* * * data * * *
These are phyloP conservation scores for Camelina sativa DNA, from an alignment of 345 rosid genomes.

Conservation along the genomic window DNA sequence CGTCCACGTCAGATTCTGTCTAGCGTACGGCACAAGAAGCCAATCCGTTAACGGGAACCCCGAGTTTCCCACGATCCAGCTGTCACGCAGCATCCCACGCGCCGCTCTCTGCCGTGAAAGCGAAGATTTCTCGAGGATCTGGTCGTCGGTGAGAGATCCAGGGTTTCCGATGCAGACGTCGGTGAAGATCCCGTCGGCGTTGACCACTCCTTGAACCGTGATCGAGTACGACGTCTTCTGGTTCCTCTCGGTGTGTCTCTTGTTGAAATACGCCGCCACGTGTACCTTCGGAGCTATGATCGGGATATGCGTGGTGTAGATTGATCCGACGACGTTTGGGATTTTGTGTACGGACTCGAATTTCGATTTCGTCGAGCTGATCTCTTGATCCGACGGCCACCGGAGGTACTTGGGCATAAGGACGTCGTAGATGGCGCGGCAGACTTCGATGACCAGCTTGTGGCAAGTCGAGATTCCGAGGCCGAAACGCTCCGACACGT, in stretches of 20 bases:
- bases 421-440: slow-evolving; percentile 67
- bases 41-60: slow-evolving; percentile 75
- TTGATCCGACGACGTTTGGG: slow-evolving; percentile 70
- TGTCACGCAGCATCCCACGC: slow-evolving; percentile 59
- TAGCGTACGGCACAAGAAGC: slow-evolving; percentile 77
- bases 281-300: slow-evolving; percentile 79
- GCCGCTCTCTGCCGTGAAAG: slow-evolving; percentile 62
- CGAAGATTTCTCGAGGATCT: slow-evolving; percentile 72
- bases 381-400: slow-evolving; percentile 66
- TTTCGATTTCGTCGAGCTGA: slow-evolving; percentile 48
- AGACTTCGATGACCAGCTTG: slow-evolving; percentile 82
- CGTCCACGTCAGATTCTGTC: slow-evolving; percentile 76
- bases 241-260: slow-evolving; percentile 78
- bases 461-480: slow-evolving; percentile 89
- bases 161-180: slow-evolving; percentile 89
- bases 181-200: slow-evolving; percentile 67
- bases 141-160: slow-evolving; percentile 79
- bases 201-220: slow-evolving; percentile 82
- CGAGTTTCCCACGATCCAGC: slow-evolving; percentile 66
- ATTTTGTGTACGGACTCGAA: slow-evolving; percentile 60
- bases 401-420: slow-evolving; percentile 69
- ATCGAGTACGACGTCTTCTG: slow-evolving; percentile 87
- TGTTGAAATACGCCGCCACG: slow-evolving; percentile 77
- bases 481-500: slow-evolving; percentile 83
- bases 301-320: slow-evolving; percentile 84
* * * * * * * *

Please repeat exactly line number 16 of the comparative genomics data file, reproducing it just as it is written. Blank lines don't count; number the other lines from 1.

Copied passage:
- bases 461-480: slow-evolving; percentile 89